Europe: Italy revises GDP and is out of recession
Italy has revised its gross domestic product for the first quarter of 2014 upwards to show a flat quarterly reading, official data showed yesterday.
The change indicates that the Eurozone's third-largest economy is not technically in recession.
National statistics agency Istat had previously reported a fall in output of 0.1pc for the first quarter from the previous period, and a 0.2pc decline in the second quarter.
The figure for the second quarter was left unrevised, but a country is not in recession unless it posts two consecutive quarters of contraction.
The revision was due to methodological changes being conducted across the European Union which are expected to raise this year's GDP, and give Prime Minister Matteo Renzi's government more leeway to keep the deficit below the EU's 3pc limit.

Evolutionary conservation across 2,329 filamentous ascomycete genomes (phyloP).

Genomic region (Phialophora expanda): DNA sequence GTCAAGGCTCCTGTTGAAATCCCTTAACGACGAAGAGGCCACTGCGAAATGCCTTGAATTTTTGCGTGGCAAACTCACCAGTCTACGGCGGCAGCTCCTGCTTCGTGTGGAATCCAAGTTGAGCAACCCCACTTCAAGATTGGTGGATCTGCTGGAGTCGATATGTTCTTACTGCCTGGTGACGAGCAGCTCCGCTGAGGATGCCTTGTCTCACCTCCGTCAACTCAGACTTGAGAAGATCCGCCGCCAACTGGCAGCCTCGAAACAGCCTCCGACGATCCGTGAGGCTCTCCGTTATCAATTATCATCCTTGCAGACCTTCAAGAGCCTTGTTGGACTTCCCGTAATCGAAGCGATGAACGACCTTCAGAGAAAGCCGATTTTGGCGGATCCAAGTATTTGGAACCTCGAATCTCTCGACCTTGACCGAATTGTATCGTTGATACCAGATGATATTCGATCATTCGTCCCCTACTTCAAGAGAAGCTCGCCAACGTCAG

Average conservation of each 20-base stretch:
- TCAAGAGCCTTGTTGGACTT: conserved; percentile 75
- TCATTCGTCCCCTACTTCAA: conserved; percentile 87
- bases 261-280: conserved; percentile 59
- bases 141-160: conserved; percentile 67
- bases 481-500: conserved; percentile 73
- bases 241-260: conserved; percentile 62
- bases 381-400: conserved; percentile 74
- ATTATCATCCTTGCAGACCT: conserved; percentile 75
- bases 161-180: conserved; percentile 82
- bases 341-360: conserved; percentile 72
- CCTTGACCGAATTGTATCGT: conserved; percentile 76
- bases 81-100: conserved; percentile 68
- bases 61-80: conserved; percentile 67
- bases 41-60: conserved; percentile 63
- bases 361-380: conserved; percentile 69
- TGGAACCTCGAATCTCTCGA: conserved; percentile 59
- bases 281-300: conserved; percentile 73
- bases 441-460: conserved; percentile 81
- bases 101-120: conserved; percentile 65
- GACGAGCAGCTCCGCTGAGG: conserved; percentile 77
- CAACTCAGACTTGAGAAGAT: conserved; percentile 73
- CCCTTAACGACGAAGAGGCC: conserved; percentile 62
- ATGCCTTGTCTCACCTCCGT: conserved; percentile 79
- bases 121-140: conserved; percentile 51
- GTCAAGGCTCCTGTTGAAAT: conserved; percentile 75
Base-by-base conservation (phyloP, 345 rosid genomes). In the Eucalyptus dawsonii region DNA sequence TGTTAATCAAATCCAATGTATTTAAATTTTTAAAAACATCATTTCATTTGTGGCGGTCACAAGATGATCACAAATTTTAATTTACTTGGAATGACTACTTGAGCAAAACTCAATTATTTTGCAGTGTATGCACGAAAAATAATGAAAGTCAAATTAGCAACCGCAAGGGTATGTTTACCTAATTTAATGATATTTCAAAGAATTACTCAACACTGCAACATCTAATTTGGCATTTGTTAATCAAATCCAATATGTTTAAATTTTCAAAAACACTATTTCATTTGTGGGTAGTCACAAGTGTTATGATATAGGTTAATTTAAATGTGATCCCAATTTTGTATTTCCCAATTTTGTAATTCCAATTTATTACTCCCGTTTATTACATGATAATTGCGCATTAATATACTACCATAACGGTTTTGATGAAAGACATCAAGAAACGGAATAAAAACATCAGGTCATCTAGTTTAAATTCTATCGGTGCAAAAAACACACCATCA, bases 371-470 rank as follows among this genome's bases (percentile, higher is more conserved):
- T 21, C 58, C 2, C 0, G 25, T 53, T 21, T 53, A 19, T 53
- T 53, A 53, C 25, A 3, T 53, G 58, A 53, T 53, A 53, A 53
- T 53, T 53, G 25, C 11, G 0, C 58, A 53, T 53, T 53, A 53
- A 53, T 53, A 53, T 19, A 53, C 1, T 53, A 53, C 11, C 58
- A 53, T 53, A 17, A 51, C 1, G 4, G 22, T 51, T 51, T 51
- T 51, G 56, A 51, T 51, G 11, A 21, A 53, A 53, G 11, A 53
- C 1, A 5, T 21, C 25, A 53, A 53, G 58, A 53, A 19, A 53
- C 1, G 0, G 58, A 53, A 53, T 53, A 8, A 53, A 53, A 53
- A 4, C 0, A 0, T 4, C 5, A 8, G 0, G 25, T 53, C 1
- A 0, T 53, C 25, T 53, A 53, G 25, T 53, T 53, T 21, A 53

The new system, known as SEC 2010, changes the way that spending on research and armaments is classified in GDP calculations and also includes revenue from illegal activities related to drug trafficking and prostitution.
In Italy, the revisions also increase the size of the public sector by including numerous bodies which were previously excluded, and strip out the impact of debt swap operations carried out by the Treasury.
A revision to 2013 GDP carried out in September to comply with the new system raised output, lowering the Italian budget deficit and public debt-to-GDP ratios as a result.